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Dogs With Liver Disease - Treatment, Symptoms & Causes
The liver is an important organ - in dogs as well as humans. General health quickly deteriorates when the liver is affected by a disease. There are congenital liver diseases, but these can also be triggered by viruses or bacteria. Other types of disease are cancers in which both the tumor itself and metastases from other organs can be found in the liver. If the liver does not function properly, the dog's metabolism is disturbed - up to life-threatening proportions. Many diseases of the liver can be cured - however, cirrhosis of the liver, for example, is not reversible. Still other diseases have a chronic course, but with a medication they can still make a long and almost symptom-free life for the dog possible.
From a purely visual point of view, the dog's liver looks like it does in other mammals, such as pigs - or humans. The size of the organ depends on the size of the dog; in a fully grown, healthy dog of a large breed, the organ weighs a maximum of around 1500 grams, and of course less in small breeds.
Functions of the liver in the body
In addition to the kidneys, the liver plays an important role in detoxifying the body. A filtering and thus a cleaning of the blood is implemented in this organ. In addition, it is responsible for regulating various metabolisms in the body. It is used by the organism to convert certain substances, store them and, if necessary, also release them. Some of these vital substances are fats, carbohydrates, vitamins, trace elements and also hormones. If the liver function is impaired, digestion, the entire metabolism and detoxification do not function properly. As a result, clear signs of the disease appear quickly, but they do not always indicate a liver disease.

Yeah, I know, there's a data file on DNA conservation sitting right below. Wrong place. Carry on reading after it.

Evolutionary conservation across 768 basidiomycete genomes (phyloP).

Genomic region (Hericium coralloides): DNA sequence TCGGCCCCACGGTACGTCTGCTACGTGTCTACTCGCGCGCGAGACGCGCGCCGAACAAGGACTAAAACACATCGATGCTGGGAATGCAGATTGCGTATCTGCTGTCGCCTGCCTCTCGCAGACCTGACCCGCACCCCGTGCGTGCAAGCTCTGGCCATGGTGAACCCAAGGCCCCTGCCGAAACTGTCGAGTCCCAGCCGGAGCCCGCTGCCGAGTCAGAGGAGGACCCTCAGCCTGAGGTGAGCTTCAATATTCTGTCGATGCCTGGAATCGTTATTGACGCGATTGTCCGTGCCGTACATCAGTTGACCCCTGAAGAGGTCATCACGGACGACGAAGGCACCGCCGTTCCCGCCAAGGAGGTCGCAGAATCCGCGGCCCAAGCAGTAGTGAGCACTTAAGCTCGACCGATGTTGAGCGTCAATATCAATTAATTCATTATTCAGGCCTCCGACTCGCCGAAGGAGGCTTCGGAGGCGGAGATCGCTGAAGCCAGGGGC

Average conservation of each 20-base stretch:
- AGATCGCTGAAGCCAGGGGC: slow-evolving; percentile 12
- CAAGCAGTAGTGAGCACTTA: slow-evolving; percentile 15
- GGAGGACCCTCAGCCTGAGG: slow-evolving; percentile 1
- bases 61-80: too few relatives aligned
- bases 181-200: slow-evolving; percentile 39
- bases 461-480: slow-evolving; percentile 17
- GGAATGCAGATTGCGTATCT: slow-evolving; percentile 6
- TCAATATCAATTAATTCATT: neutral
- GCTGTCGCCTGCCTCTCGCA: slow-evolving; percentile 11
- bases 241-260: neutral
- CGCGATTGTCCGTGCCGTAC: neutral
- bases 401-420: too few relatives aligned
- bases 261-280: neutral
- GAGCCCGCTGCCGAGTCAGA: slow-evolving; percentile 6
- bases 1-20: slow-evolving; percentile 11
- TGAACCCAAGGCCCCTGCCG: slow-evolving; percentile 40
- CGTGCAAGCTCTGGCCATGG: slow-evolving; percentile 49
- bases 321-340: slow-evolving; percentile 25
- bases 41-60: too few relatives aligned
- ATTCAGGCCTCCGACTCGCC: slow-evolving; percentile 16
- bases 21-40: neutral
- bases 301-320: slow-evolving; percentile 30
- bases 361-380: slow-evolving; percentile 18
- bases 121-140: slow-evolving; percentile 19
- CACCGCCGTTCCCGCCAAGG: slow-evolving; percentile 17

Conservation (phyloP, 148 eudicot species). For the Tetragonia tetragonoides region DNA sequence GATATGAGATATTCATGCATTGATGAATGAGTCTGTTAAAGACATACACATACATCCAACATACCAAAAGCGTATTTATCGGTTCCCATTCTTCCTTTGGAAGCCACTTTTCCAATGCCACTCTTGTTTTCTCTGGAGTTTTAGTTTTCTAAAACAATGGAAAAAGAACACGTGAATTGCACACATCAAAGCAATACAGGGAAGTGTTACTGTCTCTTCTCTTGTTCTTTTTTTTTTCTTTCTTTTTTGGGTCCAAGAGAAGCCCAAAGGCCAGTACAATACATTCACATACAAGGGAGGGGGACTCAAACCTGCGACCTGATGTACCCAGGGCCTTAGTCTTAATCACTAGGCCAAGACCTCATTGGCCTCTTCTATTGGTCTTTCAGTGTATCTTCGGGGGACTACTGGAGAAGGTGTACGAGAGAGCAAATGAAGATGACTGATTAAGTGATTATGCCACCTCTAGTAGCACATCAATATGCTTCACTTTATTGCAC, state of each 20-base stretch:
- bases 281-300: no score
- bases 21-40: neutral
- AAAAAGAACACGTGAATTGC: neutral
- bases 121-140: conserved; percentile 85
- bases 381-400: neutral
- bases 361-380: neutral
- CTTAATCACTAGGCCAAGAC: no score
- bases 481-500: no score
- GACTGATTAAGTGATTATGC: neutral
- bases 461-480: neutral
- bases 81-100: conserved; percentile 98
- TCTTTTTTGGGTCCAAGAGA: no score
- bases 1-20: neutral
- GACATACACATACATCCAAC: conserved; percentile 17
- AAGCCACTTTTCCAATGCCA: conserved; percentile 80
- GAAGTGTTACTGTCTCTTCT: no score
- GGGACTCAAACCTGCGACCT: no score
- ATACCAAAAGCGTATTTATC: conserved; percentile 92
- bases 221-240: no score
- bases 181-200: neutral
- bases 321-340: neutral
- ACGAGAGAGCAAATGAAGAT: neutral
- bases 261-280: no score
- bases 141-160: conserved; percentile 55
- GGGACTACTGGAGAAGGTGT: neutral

The causes of liver disease in dogs
The most common liver disease is inflammation of the liver. The medical term for this multifaceted disease is hepatitis. The trigger is often not immediately clear - different viruses, fungi and bacteria are known pathogens which, among others, also attack the liver and cause an infection there. Liver damage can also be caused by drugs and chemicals.
The liver's natural filtering function is disturbed when the blood vessels do not properly flow into and out of the organ. The liver cannot do its job properly, and natural detoxification does not take place or takes place only to a limited extent. This is a congenital liver disease, even though the organ itself would be fine and “only” the blood vessels around are afflicted with a malformation.
Liver cancer also occurs in dogs - here the cancer affects the organ itself. The physical effects of metastases with cancer in other parts of the body are similar. Incidentally, humans can also be the direct cause of liver disease in dogs: those dog owners who mistake love for feeding cause obesity and thus, in the long term, fatty liver in the animal. The fatty deposits in the liver cause tissue damage which, like any other disease mentioned here, can affect the functioning of the liver.
Incidentally, various causes also lead to a very permanent liver disease: cirrhosis of the liver, which is known in humans, for example after years of abuse of alcohol. This disease is incurable and in the medium term, but inexorably, leads to the death of the animal.
In principle, the liver is one of the organs in the body with the highest potential for regeneration, which means that even after serious illnesses, a complete recovery or a life without major impairment is often still possible. Unfortunately, there are also diseases that become chronic, i.e. lifelong, and incurable diseases, such as advanced liver cancer or cirrhosis.
Special case: copper storage disease